(ἐλέφας, ebur; elephantus, poet., Georg.iii. 26; Aen.iii. 464 Aen., vi. 896). African ivory was known to the ancients, through Phnician trade, long before the elephant. Accordingly, early writersHomer, Hesiod, Pindarspeak of the material only. Herodotus, indeed, was aware of its origin (iv. 191; Plin. H. N.viii. 7), but the Greeks generally only became acquainted with the animal from the Macedonian expeditions into Asia, the Romans from the arrival of Pyrrhus in Italy. Both wordsἐλέφας, eburpossibly contain the [figure in text: Ivory Spoon. (Schliemann.)] Egyptian b, ivory, elephant (Schrader, Linguist. histor. Forsch. zur Handelsgesch. i. 71.
The use of ivory in the manufacture of small objects of use or ornament, and for purposes of decoration, is earliest in Egypt and Assyria. There have been found, for instance, castanets, stick-handles, hilts and hefts, combs, flutes, sceptres, caskets, statuettes, made of the tusk, and many different articles of furniture inlaid with it. In Homer, besides its employment when carved in mass, it is referred to in connection with walls, doors, harness, etc., and was then probably attached in plates by nails to a metal or wooden ground. In later times true inlaying was resorted to, and almost every kind of furniture, as beds, sofas, thrones, carriages even, enriched with the precious material.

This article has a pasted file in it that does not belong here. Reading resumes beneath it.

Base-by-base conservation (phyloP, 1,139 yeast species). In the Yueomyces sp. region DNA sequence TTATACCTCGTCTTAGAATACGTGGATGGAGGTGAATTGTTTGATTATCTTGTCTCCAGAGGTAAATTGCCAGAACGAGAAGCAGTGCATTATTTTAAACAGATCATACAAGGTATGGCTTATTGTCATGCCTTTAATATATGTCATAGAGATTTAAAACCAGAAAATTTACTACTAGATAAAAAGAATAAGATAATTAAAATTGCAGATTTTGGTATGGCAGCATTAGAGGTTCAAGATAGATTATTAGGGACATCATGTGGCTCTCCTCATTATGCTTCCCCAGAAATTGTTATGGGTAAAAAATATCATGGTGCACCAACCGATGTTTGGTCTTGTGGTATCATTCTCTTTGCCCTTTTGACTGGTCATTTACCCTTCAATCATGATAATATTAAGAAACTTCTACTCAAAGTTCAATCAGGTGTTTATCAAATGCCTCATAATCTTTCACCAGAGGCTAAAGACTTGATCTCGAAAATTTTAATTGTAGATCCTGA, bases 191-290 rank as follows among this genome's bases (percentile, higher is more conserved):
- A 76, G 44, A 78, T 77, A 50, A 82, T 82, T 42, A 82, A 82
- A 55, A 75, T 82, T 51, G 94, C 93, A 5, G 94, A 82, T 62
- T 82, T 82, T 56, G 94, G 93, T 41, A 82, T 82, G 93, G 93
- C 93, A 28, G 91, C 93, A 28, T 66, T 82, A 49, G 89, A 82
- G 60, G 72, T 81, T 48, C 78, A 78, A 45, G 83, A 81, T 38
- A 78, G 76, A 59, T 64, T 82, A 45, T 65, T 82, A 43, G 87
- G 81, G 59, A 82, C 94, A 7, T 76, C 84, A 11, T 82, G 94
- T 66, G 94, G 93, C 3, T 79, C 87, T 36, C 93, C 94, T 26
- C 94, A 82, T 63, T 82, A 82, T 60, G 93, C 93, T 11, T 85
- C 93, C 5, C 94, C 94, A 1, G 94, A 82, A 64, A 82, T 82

Among objects not enumerated above may be mentioned masks and writing-tablets. The latter (δέλτοι, libri elephantini), with two, three, or more [figure in text: Ivory Handle. (Schliemann.)] leaves (diptycha, triptycha, pentaptycha, etc.), were either entirely, or had their covers only, of ivory. Those extant are chiefly of the later Roman age. They are of two classes, consularia and ecclesiastica, distinguished by the subjects of the carvings on their covers, the former being figures of consuls at the pompa circensis, missiones, etc., while the latter are of a Biblical nature (Mller, Arch. d. Kunst. 312, n. 3). They were presented to officers and dignitaries to commemorate their appointment. See Diptycha.
For further information see H. Blmner, Tchnol. u. Terminol. d. Gewerbe, etc., ii. 361-375, where there is a full bibliography; and cf. the article Chryselephantina.